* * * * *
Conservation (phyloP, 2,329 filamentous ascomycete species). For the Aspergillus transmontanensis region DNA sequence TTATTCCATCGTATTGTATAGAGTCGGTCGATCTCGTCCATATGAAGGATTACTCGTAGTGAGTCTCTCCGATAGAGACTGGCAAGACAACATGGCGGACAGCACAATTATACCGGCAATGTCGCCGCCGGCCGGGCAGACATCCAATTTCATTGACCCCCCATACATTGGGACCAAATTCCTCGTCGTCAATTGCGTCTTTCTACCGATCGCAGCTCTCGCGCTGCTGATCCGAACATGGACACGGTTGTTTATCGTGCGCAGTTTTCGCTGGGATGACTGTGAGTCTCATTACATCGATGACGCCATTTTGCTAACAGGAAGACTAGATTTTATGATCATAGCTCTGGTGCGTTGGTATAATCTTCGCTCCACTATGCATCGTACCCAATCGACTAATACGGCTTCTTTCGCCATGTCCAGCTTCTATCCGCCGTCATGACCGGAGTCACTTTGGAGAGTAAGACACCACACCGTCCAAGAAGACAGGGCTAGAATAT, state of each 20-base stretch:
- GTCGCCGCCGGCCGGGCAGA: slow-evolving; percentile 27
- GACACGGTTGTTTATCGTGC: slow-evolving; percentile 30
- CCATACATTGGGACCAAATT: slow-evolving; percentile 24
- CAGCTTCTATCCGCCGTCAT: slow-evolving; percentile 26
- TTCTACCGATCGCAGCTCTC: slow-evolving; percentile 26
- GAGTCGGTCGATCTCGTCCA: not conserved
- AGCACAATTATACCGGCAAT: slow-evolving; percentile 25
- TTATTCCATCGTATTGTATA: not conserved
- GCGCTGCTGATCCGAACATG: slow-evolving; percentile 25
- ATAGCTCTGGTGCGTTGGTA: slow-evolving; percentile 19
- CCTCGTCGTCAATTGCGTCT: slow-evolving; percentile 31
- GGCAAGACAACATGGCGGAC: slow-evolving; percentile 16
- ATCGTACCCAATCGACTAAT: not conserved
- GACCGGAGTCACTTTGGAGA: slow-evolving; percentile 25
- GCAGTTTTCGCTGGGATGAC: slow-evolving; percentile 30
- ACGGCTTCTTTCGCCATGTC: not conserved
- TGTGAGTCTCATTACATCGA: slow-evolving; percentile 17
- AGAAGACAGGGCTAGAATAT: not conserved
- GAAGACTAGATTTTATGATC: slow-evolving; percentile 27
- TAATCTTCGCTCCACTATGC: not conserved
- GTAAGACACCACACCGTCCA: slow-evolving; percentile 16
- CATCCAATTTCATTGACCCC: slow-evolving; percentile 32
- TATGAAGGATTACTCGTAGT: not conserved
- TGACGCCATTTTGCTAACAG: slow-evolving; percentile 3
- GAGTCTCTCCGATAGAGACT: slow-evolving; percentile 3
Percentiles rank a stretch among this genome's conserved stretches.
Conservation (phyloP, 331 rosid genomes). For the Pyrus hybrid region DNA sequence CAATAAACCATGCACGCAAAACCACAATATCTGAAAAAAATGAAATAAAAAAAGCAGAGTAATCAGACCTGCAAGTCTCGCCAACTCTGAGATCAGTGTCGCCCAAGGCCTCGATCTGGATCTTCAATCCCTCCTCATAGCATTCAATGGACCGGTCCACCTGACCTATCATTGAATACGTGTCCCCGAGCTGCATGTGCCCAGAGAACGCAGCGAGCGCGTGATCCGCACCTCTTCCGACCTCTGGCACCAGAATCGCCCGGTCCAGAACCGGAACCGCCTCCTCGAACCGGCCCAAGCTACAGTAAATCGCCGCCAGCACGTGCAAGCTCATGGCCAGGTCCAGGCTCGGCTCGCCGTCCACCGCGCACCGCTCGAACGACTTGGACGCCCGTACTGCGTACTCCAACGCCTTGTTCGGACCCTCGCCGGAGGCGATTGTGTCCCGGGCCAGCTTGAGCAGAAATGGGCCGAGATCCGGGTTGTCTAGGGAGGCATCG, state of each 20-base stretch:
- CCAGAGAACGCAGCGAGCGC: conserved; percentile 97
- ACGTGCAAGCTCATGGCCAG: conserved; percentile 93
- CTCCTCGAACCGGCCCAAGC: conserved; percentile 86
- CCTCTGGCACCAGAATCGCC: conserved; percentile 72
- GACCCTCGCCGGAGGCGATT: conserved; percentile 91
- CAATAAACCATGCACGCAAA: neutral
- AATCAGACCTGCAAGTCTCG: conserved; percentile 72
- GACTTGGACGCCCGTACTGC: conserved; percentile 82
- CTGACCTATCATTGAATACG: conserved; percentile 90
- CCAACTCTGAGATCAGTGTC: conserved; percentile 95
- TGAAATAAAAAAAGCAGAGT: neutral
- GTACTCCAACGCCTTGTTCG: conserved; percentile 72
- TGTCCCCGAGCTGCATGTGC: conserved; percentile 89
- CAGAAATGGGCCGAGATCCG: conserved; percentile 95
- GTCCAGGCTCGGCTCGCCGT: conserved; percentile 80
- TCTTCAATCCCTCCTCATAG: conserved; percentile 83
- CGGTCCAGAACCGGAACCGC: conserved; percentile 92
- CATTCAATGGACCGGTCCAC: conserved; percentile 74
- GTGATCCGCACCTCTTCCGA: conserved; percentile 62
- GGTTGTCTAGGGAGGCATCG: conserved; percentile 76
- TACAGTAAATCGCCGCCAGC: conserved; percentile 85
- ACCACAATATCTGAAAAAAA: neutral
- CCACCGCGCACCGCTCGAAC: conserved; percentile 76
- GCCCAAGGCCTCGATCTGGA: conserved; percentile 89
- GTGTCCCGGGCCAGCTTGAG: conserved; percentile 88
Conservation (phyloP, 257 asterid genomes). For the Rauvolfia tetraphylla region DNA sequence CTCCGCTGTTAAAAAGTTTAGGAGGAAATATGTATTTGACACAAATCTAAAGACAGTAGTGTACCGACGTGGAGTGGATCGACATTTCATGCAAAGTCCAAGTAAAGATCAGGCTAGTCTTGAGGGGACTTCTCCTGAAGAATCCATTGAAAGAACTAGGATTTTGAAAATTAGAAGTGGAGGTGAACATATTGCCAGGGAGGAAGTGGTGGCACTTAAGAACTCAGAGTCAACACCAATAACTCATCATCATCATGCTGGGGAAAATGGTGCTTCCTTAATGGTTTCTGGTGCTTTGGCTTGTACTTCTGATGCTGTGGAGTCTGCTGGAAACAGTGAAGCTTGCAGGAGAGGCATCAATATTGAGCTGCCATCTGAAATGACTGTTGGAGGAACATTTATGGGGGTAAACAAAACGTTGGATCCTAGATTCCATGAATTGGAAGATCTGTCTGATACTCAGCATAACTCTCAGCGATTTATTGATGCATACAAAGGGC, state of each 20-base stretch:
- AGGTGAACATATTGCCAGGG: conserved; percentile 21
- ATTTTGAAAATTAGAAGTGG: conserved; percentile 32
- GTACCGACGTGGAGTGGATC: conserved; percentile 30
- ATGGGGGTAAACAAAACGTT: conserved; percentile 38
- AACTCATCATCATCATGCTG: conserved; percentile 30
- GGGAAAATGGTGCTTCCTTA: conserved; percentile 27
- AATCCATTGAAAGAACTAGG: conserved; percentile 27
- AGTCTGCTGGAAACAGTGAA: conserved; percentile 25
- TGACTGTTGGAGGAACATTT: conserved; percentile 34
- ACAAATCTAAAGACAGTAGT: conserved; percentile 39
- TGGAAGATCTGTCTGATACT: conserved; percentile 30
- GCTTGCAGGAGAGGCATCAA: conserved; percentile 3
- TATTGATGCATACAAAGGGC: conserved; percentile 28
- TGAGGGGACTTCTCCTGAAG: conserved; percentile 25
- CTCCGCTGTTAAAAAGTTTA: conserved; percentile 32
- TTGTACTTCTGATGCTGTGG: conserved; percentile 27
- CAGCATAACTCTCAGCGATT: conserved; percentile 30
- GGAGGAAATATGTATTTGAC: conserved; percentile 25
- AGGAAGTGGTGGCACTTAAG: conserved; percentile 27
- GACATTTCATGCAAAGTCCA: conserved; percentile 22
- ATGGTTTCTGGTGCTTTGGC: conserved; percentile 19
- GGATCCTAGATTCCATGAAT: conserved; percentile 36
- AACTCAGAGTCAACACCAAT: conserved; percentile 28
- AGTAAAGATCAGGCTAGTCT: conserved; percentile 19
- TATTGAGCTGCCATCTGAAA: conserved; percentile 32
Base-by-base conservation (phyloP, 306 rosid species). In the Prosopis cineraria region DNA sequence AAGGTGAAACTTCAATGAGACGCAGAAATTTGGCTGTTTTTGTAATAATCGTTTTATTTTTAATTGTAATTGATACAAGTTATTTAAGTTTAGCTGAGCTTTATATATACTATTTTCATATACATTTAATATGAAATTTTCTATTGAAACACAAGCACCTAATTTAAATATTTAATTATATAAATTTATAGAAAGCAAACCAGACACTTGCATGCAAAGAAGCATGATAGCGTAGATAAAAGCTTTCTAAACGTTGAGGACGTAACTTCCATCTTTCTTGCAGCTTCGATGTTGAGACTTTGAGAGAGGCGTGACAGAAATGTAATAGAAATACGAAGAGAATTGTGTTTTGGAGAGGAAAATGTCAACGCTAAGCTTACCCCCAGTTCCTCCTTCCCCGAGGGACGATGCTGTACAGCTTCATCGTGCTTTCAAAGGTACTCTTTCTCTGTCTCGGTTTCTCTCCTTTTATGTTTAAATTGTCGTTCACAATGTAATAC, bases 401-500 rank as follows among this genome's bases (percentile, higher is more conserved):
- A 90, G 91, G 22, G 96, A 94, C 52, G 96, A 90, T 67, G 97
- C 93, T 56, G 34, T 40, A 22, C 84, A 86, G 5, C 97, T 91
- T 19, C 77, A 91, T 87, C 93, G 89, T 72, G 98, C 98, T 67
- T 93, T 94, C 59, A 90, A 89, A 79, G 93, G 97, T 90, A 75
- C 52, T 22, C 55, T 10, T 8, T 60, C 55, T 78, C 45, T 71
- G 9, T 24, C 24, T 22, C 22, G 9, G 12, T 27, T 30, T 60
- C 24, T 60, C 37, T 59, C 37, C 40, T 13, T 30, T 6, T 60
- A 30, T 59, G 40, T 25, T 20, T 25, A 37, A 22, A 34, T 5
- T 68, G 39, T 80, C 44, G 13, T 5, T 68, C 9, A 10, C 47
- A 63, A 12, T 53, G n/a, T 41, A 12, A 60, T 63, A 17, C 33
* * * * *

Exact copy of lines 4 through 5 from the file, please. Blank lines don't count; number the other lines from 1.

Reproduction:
- CCATACATTGGGACCAAATT: slow-evolving; percentile 24
- CAGCTTCTATCCGCCGTCAT: slow-evolving; percentile 26